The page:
The mystery of the disappearance and the frustrations in searching for the missing girl were a matter of great anxiety to everyone. It is true, as it is but natural to expect, that there was considerable publicity in all news media. For example, with respect to newspaper publicity in the immediate area: It is shown that the Ogden Standard-Examiner, the leading newspaper in that area, which goes to approximately 80 per cent of Ogden's homes, published a total of 40 articles about JoAnn's disappearance, the finding of her body and other details concerning the arrest, trial and conviction of the defendant. There was similar coverage in many broadcasts over the area radio and television stations.

When the case was first set for trial in October 1973, the court granted a defense motion for a continuance to allow the effect of publicity to lessen. In January 1974, a similar motion was made, or in the alternative, for a change of venue. But the publicity had been so pervasive that similar difficulties would have existed elsewhere and the court denied the motion.

The trial commenced and the process of jury selection began on January 7, 1974. It is of course not to be supposed that any intelligent person in the area had not been aware of the publicity concerning this crime. *fn3 In the voir dire questioning of about 60 prospective jurors, the trial court correctly took the view that mere knowledge about the case was not disqualifying; but that what was required was that a juror had not formed nor expressed any opinion as to the guilt or innocence of the defendant; and that he had a sincere conviction that he could set aside any prior information or impressions, and try the case fairly, impartially and solely upon the evidence adduced in court. Upon their responses to questions searching this attitude, many of the jurors were excused for cause. But as a result of careful questioning a panel of 32 jurors whose answers manifest conformity with the standard just set forth were qualified. From them 12 were chosen and swore on their solemn oaths that they would so fairly and impartially try the case solely upon the evidence.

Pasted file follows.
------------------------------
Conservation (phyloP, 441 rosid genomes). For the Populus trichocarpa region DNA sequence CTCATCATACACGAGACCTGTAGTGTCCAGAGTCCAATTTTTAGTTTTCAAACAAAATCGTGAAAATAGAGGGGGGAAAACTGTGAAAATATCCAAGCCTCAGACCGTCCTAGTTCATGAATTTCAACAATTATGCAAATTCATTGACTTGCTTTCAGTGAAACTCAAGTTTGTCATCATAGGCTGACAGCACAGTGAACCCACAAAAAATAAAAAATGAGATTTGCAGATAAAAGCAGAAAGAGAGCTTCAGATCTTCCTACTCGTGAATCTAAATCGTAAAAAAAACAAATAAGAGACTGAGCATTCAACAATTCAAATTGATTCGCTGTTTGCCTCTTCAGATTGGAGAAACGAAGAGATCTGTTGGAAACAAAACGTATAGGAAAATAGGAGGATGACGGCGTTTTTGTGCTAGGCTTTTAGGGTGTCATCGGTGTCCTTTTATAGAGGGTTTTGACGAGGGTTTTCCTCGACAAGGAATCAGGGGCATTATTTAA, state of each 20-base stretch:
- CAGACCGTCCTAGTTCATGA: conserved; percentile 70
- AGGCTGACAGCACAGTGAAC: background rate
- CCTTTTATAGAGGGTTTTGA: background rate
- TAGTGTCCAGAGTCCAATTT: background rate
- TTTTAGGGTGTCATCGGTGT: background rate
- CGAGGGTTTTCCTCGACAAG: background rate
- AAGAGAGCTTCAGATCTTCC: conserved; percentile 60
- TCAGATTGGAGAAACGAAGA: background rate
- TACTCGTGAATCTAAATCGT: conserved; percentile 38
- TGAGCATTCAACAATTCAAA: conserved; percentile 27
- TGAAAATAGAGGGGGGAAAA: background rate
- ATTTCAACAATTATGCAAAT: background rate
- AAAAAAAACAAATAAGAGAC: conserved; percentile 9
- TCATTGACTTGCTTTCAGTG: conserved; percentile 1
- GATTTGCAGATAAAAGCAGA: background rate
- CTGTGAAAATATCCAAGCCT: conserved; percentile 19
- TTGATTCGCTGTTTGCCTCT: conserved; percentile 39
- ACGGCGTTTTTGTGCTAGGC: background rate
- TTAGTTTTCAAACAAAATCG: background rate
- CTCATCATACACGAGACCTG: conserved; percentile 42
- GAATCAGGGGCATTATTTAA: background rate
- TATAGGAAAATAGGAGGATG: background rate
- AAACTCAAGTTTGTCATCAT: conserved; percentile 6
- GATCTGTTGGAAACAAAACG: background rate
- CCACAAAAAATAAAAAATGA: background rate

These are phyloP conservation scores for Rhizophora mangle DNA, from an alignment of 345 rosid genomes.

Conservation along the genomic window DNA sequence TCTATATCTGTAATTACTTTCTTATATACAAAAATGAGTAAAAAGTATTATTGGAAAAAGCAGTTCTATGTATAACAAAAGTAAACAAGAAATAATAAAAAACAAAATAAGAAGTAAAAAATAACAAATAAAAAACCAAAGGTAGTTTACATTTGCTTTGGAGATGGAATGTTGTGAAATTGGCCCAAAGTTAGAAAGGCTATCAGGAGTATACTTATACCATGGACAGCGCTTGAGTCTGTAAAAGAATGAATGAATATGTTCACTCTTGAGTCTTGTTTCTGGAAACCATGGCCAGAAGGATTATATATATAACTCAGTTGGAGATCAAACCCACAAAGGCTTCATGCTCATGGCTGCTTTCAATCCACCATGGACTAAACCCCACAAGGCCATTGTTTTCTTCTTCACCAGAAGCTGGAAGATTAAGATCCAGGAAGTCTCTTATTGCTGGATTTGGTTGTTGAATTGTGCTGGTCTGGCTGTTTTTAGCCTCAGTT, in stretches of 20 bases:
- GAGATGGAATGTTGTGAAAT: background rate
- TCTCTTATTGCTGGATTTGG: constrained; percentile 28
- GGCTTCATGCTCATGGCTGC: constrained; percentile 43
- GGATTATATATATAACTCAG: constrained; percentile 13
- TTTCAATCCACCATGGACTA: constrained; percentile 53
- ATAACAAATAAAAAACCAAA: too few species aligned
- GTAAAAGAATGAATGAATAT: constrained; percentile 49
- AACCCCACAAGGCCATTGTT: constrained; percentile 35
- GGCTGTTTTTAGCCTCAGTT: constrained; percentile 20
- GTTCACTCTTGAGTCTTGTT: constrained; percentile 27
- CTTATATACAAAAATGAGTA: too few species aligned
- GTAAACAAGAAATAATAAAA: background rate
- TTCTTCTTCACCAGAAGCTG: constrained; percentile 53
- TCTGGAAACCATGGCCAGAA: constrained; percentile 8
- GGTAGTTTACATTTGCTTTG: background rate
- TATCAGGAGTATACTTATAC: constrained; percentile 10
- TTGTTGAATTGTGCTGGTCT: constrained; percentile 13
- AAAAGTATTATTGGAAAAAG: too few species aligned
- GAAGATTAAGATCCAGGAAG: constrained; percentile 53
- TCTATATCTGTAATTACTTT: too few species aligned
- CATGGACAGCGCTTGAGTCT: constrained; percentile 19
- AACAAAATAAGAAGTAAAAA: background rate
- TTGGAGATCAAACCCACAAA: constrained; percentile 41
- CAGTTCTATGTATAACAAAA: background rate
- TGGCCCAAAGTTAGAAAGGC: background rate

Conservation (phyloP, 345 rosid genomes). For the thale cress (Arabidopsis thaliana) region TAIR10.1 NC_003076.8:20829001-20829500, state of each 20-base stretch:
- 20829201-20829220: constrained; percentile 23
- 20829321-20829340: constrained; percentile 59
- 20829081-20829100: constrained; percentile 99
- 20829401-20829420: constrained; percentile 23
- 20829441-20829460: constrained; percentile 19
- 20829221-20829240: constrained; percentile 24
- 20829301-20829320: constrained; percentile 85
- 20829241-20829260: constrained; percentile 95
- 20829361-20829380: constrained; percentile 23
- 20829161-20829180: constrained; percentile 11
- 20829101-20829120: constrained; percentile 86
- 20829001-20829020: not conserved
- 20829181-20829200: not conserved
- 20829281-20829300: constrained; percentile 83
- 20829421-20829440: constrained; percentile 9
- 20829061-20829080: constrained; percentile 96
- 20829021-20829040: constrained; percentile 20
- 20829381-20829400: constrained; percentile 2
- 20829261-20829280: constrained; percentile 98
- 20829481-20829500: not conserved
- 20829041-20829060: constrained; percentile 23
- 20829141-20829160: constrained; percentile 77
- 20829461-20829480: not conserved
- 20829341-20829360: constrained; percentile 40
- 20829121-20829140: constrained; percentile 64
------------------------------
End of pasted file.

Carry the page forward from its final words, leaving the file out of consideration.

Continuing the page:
We have no desire to in any way disparage or minimize the right to a trial by a fair and impartial jury. We reiterate what has often been said: that it is a sacred part of our heritage, which should be zealously safeguarded by the courts. *fn4 Nevertheless, defendant's urgence of his right to a trial by a jury free from exposure to publicity and the possibility of being influenced by it must be considered in the light of the practical aspects of reality. These include the fact that in a free and democratic society the citizens from whom a jury must be chosen cannot exist in a vacuum of isolation. And further, that no one of the fundamental and assured rights can be considered alone and without regard to others. Witness: the right to life itself is so limited in the face of threat or war or certain other calamities. This is even more true of other rights. They are all interrelated; and the assurance of each often requires restraint and forbearance in respect to others.

Accordingly, the right to have a trial by a jury free from the influences of publicity must be considered in relation to the rights of freedom of speech and of the press, *fn5 and their corollary, the right of the people to know what is going on in public affairs. The object to be desired is to avoid any evils which may result from arrogant insistence upon any one right to the exclusion or unreasonable impairment of the others. This objective is best served by attempting to maintain that degree of accommodation and balance between these ...